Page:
Court rules against Dotcom in extradition battle
Kim Dotcom has lost the latest round of his extradition battle with US authorities.
A court has ruled the US does not have to hand over the source documents it relies on in its extradition case against Megaupload founder Dotcom.
The Court of Appeal has overturned a High Court decision that ordered the disclosure of the documents that are the basis of the case against Dotcom.
The court said extradition hearings were not trials and the full range of protections and procedures for criminal trials did not apply to extradition.
The US government can summarise its case in a streamlined procedure. The judge deciding whether to order extradition has to be satisfied that there is a case to answer.
If the court wants more information it should, in most cases, ask the Justice Minister to request it from the overseas authorities who want the person extradited.
The extradition hearing has not yet started. Justice Minister Judith Collins refused to comment while the legal process was ongoing.
Dotcom tweeted after the court's decision: "The fight goes on. Next is the Supreme Court of New Zealand."
Dotcom, 39, was arrested in a massive police raid on his rented Coatesville mansion, north of Auckland on January 20 last year.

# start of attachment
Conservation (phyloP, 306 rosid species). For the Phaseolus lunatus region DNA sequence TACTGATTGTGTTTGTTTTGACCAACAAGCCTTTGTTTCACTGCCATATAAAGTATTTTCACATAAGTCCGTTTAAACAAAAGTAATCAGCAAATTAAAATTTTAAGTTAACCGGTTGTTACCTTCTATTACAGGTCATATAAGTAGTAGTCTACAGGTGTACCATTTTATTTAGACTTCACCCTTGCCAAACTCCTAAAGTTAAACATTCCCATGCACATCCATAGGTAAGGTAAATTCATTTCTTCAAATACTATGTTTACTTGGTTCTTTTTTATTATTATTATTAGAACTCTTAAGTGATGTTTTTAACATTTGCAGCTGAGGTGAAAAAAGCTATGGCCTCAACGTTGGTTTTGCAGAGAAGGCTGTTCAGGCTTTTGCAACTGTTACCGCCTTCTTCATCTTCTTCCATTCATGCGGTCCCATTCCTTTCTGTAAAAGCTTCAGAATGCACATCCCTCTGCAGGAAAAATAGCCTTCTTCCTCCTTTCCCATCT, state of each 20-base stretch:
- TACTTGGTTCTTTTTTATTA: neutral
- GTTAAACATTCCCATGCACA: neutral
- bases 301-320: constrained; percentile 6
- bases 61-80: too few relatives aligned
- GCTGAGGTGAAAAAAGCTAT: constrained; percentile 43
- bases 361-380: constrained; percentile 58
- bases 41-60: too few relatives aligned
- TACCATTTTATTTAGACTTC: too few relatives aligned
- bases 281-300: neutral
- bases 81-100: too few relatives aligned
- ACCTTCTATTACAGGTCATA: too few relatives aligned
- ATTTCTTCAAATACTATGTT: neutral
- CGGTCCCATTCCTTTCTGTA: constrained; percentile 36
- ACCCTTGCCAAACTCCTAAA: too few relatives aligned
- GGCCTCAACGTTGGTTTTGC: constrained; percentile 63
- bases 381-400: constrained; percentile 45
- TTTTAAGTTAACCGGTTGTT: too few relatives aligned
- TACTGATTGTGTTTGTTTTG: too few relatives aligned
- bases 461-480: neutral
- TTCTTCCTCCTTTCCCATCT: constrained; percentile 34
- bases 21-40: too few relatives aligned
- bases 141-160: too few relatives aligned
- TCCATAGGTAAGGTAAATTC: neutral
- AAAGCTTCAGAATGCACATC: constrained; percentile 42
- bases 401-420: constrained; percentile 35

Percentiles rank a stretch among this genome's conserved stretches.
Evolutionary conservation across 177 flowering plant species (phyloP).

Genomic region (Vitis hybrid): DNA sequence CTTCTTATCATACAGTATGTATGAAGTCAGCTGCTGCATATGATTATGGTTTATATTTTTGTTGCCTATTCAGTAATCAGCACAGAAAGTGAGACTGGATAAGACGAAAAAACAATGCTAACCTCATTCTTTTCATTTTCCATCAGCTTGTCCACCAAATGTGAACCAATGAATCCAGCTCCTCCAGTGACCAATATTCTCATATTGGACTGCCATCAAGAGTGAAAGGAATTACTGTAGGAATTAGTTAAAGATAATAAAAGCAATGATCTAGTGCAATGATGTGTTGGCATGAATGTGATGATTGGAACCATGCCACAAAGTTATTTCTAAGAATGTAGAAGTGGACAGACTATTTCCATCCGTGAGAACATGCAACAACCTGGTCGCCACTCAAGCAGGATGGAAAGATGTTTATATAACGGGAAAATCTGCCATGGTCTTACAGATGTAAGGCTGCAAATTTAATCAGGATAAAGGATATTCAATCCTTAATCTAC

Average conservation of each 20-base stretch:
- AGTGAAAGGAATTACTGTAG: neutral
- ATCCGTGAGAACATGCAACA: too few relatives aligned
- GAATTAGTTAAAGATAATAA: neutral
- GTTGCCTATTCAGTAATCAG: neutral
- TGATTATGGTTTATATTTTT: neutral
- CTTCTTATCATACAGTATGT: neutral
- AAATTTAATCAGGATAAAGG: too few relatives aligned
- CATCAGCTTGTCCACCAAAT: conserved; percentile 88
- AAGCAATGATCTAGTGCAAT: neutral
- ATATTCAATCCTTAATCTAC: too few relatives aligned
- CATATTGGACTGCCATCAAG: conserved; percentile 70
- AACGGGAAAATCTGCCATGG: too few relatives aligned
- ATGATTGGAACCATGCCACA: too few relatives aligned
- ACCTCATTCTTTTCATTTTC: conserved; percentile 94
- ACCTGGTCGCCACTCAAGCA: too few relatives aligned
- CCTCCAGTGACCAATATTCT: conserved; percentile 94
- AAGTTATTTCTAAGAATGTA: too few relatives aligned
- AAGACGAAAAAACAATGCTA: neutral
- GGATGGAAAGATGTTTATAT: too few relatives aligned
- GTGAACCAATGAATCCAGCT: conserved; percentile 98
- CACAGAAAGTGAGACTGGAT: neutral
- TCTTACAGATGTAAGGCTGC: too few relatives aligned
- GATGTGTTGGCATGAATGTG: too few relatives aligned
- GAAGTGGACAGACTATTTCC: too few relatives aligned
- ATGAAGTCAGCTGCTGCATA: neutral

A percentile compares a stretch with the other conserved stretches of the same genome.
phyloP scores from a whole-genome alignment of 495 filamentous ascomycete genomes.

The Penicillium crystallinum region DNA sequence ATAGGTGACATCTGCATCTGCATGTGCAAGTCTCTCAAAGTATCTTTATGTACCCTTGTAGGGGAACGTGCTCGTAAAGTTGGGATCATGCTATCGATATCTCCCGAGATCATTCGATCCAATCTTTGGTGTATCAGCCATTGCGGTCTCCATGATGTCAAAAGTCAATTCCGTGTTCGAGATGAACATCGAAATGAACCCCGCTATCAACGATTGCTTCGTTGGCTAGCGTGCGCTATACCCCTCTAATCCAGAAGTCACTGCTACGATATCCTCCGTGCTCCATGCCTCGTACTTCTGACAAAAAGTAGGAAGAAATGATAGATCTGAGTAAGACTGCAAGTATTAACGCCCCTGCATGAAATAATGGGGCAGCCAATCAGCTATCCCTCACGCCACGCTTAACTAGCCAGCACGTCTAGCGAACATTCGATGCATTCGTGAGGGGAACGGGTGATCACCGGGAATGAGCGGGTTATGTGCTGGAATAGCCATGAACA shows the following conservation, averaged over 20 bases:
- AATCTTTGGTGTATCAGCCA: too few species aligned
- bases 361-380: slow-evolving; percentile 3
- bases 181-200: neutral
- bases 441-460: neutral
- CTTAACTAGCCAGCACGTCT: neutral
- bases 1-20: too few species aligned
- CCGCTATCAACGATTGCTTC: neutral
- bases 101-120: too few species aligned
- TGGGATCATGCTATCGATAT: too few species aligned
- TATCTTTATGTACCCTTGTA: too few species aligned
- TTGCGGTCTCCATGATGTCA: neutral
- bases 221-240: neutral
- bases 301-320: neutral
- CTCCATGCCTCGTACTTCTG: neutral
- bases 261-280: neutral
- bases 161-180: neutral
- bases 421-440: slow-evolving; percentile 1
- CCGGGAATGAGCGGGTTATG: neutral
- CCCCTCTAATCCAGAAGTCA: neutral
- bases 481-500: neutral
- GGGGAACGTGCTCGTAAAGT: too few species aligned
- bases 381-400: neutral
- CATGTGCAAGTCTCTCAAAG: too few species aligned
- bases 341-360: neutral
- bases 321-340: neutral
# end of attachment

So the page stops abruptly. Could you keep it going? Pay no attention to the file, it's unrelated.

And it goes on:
Computers and assets were seized as New Zealand police co-operated with US authorities who want to extradite the German-born internet entrepreneur to stand trial on criminal charges alleging copyright piracy and racketeering.
Initially Dotcom was judged a flight risk and he was remanded in custody for about a month.
The Court of Appeal decision today is the latest in a series dealing with the legality of the January raid and whether Dotcom is entitled to have copies returned of the information seized in the raid.
In the course of the case it emerged that the Government Communications Security Bureau had been intercepting the communications of Dotcom and business associate Bram Van Der Kolk.
The surveillance was illegal because they have New Zealand residence and the bureau's powers are limited to collecting information about foreigners.
Dotcom's millions of dollars of assets are still frozen and he has to rely on the court ordering the release of money to him.
The Dominion Post